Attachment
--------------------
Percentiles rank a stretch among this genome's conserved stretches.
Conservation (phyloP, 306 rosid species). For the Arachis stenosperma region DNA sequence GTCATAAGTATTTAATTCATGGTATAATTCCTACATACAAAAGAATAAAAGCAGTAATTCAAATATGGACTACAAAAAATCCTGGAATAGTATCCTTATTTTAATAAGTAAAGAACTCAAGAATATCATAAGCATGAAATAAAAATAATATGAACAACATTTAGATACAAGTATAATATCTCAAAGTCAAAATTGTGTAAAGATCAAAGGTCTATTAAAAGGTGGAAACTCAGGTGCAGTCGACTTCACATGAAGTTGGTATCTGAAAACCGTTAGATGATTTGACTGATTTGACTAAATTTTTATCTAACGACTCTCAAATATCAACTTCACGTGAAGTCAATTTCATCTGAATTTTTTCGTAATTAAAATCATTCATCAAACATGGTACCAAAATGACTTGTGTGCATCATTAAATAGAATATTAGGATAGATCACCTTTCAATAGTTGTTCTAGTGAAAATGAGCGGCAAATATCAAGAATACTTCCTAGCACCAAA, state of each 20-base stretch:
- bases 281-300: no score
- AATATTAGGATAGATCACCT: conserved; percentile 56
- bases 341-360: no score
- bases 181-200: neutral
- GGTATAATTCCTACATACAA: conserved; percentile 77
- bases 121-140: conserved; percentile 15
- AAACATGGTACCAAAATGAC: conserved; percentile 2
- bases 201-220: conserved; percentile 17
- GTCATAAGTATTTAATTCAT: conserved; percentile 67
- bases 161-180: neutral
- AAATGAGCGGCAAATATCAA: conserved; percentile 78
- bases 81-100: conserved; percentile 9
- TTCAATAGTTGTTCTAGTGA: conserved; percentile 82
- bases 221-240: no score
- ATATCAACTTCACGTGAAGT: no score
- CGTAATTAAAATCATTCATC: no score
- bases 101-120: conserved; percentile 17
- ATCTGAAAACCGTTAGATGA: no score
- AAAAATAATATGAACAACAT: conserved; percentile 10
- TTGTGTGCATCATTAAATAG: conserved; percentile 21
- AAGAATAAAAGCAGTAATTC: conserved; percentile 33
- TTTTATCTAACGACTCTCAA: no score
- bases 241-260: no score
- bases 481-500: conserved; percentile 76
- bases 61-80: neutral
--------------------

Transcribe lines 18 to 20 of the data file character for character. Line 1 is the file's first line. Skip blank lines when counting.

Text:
- CGTAATTAAAATCATTCATC: no score
- bases 101-120: conserved; percentile 17
- ATCTGAAAACCGTTAGATGA: no score